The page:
In simple terms the theory states that maintaining and monitoring urban environments to prevent small crimes such as vandalism, public drinking, and toll-jumping helps to create an atmosphere of order and lawfulness, thereby preventing more serious crimes from happening. Like this example of an abandoned building in St Petersburg, where it was discovered that the start of serious decay and vandalism, began with a mere broken window that was not fixed - so too can this concept be related to traffic violations on SA roads.
How many drivers do we see daily that illegally park, make U-turns on busy roads with solid barrier lines, or disrespectful 'cool' drivers obstructing traffic behind them, driving too slowly, or making irrational choices at the traffic light?
The list is endless, but the message here, is for law-abiding road users to not fall into this mindset and become better themselves.
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Putting pressure on public servants in the form of traffic enforcement to also take the lead in punishing bad driving behaviour will help restore the norm of order on our roads.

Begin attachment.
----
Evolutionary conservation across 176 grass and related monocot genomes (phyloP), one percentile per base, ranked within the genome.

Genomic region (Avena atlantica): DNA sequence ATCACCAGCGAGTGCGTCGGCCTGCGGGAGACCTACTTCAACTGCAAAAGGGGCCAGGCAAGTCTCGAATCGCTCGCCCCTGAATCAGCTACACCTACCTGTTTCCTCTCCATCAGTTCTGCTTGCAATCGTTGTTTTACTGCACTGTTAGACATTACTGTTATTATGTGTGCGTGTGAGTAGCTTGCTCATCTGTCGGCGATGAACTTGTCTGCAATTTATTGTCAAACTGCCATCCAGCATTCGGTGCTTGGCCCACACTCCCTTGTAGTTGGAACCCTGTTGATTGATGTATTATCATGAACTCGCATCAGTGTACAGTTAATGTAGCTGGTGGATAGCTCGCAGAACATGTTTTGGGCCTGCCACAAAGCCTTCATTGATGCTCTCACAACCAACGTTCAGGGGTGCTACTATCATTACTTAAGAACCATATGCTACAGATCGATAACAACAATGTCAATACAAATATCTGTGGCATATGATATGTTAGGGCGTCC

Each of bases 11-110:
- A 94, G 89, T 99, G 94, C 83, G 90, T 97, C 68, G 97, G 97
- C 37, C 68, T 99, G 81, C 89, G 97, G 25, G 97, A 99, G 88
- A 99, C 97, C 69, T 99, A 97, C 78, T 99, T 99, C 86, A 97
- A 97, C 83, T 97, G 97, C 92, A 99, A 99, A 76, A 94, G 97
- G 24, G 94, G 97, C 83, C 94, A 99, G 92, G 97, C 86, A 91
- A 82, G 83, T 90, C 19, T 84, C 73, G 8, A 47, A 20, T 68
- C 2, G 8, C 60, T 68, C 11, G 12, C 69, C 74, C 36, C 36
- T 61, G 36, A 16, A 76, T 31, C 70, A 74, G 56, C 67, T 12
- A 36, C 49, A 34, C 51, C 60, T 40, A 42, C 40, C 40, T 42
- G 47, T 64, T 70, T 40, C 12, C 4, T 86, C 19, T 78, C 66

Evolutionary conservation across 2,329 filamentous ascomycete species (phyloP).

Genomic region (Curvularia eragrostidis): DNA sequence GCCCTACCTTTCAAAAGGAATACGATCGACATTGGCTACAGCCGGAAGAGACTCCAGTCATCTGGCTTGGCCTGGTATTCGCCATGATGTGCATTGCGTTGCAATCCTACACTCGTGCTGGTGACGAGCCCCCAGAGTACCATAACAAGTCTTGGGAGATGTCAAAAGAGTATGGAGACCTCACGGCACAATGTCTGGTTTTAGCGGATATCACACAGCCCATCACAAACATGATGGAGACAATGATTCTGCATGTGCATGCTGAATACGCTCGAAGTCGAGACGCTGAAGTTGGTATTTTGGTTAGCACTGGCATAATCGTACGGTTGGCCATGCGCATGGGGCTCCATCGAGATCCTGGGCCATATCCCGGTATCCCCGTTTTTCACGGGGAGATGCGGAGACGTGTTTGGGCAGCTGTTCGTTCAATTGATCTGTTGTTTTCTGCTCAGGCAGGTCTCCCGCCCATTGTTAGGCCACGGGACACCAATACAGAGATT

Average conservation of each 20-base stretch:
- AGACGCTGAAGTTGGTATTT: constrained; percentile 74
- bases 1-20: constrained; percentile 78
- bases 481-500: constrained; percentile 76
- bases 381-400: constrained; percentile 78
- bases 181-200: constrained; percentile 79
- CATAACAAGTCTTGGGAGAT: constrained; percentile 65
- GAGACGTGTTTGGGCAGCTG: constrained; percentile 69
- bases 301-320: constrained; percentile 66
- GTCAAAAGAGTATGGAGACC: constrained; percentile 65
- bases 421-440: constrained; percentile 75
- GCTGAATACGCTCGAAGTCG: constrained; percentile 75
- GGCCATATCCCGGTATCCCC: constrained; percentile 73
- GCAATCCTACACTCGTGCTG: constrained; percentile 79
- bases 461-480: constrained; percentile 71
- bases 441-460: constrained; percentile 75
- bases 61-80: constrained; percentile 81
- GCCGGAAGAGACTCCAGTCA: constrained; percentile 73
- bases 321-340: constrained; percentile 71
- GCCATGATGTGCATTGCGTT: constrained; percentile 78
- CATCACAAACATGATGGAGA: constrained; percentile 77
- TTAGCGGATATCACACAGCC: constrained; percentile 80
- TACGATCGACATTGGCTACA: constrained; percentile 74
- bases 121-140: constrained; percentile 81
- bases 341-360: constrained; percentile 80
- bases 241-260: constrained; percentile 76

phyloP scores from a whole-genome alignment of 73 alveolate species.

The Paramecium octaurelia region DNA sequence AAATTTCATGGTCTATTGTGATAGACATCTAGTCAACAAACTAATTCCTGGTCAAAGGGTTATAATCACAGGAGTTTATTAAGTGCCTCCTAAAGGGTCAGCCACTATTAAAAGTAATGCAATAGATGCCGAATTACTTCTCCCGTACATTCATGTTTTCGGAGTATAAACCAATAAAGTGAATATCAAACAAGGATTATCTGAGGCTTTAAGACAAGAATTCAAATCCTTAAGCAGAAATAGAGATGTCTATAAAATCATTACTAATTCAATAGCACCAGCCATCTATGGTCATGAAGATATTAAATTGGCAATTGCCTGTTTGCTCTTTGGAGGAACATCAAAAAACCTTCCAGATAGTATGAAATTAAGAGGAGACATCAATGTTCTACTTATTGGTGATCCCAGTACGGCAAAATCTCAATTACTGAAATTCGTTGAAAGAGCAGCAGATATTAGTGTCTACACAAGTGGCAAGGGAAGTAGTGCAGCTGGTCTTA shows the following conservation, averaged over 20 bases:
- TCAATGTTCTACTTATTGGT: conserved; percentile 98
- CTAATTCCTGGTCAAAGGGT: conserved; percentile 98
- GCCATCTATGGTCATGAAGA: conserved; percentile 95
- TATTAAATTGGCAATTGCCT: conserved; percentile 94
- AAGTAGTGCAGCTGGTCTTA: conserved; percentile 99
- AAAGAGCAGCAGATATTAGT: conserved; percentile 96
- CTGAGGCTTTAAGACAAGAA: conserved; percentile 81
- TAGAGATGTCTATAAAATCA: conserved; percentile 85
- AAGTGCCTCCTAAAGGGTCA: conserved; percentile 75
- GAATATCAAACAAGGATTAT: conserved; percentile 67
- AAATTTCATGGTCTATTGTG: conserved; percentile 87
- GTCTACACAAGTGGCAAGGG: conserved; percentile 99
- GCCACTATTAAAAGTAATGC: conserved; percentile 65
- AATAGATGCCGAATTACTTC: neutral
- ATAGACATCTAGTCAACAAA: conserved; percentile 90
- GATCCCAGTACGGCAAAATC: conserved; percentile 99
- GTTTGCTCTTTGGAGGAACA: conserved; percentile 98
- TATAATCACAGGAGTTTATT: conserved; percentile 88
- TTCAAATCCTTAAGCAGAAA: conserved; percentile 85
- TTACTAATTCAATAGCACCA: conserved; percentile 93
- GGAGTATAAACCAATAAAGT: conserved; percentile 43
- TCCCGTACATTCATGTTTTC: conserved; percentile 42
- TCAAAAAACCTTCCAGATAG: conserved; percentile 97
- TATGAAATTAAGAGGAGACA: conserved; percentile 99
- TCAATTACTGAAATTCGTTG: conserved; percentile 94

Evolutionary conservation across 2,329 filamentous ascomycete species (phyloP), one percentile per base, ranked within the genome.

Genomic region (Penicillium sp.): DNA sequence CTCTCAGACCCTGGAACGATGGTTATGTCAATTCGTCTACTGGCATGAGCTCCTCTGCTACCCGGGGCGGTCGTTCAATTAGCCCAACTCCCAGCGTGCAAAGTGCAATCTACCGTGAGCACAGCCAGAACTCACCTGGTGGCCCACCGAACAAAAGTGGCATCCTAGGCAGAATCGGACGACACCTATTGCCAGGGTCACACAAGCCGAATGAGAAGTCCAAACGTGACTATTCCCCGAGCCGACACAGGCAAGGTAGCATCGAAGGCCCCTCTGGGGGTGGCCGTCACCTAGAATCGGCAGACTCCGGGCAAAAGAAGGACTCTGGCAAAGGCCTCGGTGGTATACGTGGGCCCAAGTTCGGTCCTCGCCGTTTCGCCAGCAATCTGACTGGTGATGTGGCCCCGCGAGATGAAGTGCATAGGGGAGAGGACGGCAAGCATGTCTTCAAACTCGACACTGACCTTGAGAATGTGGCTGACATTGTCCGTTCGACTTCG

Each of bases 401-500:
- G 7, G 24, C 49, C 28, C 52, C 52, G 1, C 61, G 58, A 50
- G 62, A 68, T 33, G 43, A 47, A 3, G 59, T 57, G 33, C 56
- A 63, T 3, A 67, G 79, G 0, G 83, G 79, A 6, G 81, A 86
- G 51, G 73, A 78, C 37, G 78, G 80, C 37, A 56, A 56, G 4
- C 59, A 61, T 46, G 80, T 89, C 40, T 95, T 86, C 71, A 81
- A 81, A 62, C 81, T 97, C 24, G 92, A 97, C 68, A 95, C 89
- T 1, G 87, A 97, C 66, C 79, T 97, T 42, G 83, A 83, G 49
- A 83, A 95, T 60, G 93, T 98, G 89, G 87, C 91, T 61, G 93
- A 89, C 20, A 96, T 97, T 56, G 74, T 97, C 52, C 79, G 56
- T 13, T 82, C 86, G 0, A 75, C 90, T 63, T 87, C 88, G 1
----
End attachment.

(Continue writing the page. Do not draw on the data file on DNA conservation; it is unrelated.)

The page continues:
Perhaps taxi drivers are the broken window, but they are not to blame for the vandalised building.
The traffic authorities message needs to be clear: If you break the rules of the road, you will be breaking the law which we will enforce.
Any driver that has passed their drivers license test will know that 'it is safe to always keep a two car traveling distance', meaning that the space between you and the car in front of you, when driving should be two cars in length.
This makes common sense as it can help prevent accidents on emergency braking or avoiding obstructions for example. Yet many roads users do not follow this sound advice at all ― this is especially true at high speed.
Maybe drivers are always in a hurry, or need a thrill when driving, but again this is unsafe driving and poor driver behaviour.
In fact many insurance companies themselves constantly advise drivers to keep a safe two car following distance when driving. There is a reason for this!